"Good burn, no trim required," reported capcom Barry "Butch" Wilmore.
"Those engines worked beautifully, up to the very end," Ferguson said, referring to the shuttle's twin orbital maneuvering system (OMS) engines.
Atlantis is on its way from its final mission, a 13-day flight to restock the International Space Station with a year's worth of supplies.
Landing on Runway 15 at the Shuttle Landing Facility in Florida is set for 5:56 a.m. EDT.
Atlantis, flying the final space shuttle mission, will be returning today to NASA's Kennedy Space Center in Florida.
Flight controllers gave STS-135 mission commander Chris Ferguson the word that he had a "go" to perform the deorbit burn that will initiate the Atlantis' 33rd and final journey back into the Earth's atmosphere.
"Everything is looking fantastic therefore you are go for the deorbit burn," radioed capcom Barry "Butch" Wilmore to Atlantis' crew.
Ferguson will fire Atlantis' orbital maneuvering system (OMS) engines at 4:49:04 a.m. EDT, setting up a 5:56 a.m. landing on Runway 15 at the Shuttle Landing Facility.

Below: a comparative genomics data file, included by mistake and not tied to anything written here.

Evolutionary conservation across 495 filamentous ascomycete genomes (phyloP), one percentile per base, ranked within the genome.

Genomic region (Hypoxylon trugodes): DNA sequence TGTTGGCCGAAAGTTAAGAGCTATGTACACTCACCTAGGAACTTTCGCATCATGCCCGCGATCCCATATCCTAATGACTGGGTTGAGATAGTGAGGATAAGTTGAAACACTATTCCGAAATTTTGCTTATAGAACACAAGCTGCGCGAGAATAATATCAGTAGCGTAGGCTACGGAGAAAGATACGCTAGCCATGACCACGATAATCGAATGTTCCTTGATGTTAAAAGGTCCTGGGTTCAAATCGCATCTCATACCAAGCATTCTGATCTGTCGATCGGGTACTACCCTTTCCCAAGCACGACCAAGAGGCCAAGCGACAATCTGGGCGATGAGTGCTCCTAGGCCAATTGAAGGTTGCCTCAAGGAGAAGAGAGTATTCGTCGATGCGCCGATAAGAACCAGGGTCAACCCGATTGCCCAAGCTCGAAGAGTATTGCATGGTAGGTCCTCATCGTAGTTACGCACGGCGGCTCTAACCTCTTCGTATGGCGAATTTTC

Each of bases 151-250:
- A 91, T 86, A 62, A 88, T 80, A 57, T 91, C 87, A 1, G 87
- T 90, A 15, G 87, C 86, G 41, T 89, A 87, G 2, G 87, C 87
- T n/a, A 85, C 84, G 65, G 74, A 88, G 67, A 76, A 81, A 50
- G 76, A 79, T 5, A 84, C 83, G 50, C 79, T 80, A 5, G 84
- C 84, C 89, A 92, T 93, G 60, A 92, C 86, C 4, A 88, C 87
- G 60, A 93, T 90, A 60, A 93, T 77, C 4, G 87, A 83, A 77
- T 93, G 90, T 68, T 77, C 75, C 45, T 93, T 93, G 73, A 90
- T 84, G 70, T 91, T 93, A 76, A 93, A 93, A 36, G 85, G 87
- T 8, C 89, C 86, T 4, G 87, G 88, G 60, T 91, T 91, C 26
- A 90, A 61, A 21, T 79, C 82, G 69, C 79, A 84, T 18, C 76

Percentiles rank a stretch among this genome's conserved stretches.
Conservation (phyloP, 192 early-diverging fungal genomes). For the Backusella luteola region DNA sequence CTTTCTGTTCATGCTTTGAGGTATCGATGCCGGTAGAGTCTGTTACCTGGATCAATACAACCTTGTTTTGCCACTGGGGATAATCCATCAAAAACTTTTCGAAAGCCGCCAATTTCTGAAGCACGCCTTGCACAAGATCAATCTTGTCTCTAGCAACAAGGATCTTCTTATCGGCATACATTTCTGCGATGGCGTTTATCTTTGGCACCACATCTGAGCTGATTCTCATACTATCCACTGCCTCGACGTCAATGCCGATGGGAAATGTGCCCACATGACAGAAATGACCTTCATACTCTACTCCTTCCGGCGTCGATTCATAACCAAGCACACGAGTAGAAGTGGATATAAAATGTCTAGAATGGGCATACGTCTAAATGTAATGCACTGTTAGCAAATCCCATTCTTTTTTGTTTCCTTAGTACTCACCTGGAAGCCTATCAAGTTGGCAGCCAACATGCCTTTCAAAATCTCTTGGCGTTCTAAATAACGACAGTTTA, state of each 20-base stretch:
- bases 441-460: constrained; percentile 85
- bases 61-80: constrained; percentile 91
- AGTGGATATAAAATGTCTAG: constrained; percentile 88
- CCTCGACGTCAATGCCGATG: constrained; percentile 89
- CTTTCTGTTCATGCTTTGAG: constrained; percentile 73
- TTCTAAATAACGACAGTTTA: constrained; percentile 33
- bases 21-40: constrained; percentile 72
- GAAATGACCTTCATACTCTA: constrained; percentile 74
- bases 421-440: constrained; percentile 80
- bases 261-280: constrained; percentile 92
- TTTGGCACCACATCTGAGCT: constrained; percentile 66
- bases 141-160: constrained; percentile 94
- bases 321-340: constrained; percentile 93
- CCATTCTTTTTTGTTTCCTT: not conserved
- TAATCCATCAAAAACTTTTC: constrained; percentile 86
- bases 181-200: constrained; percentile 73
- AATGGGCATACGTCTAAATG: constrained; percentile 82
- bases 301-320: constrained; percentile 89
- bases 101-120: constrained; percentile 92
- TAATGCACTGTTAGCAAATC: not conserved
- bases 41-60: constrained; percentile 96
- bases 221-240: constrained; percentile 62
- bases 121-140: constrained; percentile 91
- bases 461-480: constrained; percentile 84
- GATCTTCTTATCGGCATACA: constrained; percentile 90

Space shuttle Atlantis' two 60-foot payload bay doors were closed at 1:17 a.m. CDT and STS-135 commander Chris Ferguson, pilot Doug Hurley, and flight engineer Rex Walheim began changing over the shuttle's flight controls from OPS-2, the software used they used for on-orbit operations, to OPS-3, used for reentry and landing, about five minutes later.
The preparations are leading up to Atlantis performing its deorbit burn at 4:49 a.m. EDT, setting up a 5:56 a.m. touchdown on Runway 15 at the Kennedy Space Center's Shuttle Landing Facility.
Weather remains observed and forecast "go" for landing.
Each day that the final space shuttle mission is in flight, collectSPACE plans to highlight milestones and events from the space shuttle's history that also occurred on the same day over the past three decades. "Today in Space Shuttle History" will also note "lasts" being set by the STS-135 mission.
STS-135 Flight Day 14, July 21